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Betty Peters Opposes Both Virtual School Bill, PREP Bill

Brandon Moseley

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By Brandon Moseley
Alabama Political Reporter

State School Board Member Betty Peters (R), is urging citizens to contact their legislators to oppose Senate Bills 229 and 316.

Peters wrote, “Legislators return Tuesday and need to hear from you to oppose two education bills.  Ask your House Representative to oppose allowing virtual schools a statewide read to pull local students and public funding. Urge a NO vote to S.229 (Brewbaker)…In the Senate, ask your Senator to oppose the legislature requiring its specific evaluation model for teachers. Let the state board do its job! Urge a NO vote to the PREP bill, S.316 (Marsh). Leave a message for your Senator at the Senate switchboard.”

The anti-Common Core group, It’s About the Child, wrote recently, “Eagle Forum of Alabama opposes the Prep Act, Senate Bill 316 by Senator Del Marsh.  It was titled the Raise Act originally, and was previously connected to a State Longitudinal Database Bill. One important reason among many to oppose the Prep Act is that it will tie teacher evaluations to Common Core programs and tests. Eagle Forum of Alabama finds that the Prep Act pushes many of the same agendas as No Child Left Behind, which was a major educational failure….”

According to Eagle Forum of Alabama’s review of the Prep Act: “This system promotes centralized, not local control of education.  Local school districts will be forced to adopt it whether they want this program or not.  It will require No Child Left Behind outcome-based teacher evaluations.  No Child Left Behind was a failed program because it tied teacher progress and work ethic directly to student performance on tests. Student performance is measured by tests.  This bill requires exactly the same…It discourages good teachers from staying in public education.  This bill increases the number of years teachers need to serve in order to receive tenure from three to five years.  This bill does not provide a general raise. Instead, SB316 creates a bureaucratic system of rewarding school boards and lead administrators, not teachers…The fiscal note is three paragraphs long; it will be an extremely costly bill. Millions and millions of dollars every year will be poured into this program. Senate Bill 316 as introduced will increase the obligations of the Education Trust Fund by up to $18 million for the fiscal year ending September 30, 2017, by requiring the following appropriations: (1) the amount of $10,000,000 to the State Department of Education for the purpose of rewarding high performing schools under the Legislative School Performance Recognition Program; (2) the amount of $5,000,000 to the newly created Alabama Teacher Recruitment Fund, pursuant to the provisions of this bill, for the purpose of providing one-time bonuses in the amount of $2,500 to teachers who work in certain schools and an additional $1,000 for those teachers at the beginning of his or her fourth year at the same school where the initial bonus was received; and (3) the amount of $3,000,000 to the Alabama Teacher Mentor Program, to be developed by the State Department of Education, pursuant to the provisions of this bill, for the purpose of providing continuous improvement and growth of new teachers through the use of mentor teachers, who shall be compensated an amount up to $1,000 annually for their services as mentor teachers.”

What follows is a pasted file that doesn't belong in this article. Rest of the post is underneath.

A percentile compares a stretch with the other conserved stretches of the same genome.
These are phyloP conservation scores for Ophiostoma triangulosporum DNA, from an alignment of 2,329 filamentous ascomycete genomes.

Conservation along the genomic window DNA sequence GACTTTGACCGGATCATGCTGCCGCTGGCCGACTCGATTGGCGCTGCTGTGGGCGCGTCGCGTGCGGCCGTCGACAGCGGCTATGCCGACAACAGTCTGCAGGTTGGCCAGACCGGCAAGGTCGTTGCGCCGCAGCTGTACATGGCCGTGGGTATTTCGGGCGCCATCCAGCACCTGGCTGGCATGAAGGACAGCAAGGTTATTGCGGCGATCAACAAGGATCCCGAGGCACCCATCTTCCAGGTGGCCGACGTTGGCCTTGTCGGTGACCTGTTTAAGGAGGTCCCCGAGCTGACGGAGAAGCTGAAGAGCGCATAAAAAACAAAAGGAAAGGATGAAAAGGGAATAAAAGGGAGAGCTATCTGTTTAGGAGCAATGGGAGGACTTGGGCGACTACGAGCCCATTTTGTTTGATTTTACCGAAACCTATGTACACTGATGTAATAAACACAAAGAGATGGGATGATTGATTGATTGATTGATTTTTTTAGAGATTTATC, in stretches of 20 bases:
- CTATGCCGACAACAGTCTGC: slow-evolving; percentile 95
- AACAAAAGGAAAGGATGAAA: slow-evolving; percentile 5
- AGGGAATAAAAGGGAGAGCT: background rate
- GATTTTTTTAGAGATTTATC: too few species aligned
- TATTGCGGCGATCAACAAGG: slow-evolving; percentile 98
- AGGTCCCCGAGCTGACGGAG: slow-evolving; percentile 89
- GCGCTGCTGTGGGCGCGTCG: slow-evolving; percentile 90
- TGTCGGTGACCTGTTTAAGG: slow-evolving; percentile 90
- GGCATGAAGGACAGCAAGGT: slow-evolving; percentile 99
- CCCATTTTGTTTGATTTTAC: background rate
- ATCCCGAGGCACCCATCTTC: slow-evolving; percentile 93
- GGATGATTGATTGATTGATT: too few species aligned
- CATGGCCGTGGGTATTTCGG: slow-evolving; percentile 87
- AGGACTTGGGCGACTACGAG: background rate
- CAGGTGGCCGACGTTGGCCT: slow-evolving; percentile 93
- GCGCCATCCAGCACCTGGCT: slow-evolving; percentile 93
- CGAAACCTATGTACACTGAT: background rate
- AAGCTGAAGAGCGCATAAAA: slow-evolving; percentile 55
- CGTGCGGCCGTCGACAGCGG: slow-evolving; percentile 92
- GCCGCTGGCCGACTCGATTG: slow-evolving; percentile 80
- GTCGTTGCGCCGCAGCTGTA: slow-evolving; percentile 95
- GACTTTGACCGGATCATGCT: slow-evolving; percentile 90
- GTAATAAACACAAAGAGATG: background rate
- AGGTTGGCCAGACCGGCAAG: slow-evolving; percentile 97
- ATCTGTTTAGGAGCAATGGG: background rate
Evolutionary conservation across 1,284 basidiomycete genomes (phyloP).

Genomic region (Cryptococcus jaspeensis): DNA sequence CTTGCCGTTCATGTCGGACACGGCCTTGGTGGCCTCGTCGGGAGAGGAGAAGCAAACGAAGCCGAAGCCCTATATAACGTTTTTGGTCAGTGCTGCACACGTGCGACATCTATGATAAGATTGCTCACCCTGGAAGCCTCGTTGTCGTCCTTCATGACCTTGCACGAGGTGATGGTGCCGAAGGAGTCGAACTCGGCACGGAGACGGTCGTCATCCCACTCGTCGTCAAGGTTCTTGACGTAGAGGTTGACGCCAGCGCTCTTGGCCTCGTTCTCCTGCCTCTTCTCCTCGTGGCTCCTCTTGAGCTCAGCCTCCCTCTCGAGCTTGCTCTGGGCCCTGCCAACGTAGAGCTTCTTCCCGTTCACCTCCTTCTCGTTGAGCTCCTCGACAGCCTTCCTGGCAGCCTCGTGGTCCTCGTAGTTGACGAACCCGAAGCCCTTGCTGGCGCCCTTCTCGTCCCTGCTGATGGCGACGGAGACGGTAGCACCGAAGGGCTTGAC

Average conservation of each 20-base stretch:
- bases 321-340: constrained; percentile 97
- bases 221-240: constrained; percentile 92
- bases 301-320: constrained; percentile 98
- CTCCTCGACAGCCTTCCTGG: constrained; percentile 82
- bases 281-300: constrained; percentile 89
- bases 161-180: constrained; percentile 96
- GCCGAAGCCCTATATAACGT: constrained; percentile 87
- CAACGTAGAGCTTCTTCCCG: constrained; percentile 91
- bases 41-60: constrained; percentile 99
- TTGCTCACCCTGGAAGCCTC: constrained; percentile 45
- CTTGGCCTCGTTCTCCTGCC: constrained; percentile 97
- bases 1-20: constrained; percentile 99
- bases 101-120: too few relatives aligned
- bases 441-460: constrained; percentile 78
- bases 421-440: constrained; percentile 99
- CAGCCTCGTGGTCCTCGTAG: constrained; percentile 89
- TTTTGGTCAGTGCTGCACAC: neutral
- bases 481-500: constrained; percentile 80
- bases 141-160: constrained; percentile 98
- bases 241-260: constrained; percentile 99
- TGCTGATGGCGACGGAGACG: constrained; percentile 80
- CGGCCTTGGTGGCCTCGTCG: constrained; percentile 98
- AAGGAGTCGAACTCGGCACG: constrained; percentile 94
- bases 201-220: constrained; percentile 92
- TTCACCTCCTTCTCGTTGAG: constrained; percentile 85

School Board Candidate Jackie Zeigler said in her own statement, “This badly-designed method of evaluation will put teachers at the mercy of factors not within their control.  What happens when a student has family problems or illness?  I ask all friends of education to contact their state legislators.  Ask them to just vote no on SB316, the PREP Act.  I do not think the legislature can fix the bill, and I believe that the State Department of Education or the State School Board could better facilitate designing an evaluation system.”

Brewbaker’s virtual schools bill is meant to clarify existing law and provide additional guidance for the local school system, providing a virtual school program, and the local school of residence of the student enrolled in the program, in determining the distribution of State and Federal funds to the local school systems involved.

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Senate President Pro Tem Del Marsh (R-Anniston) is the sponsor of the Prep Act.  The bill narrowly received a favorable report from a Senate Committee and is awaiting action by the full Senate.
Senator Dick Brewbaker’s (R-Montgomery) SB229 has already passed the full Senate 19 to 8 and is awaiting action by the Alabama House of Representatives Education Policy Committee.

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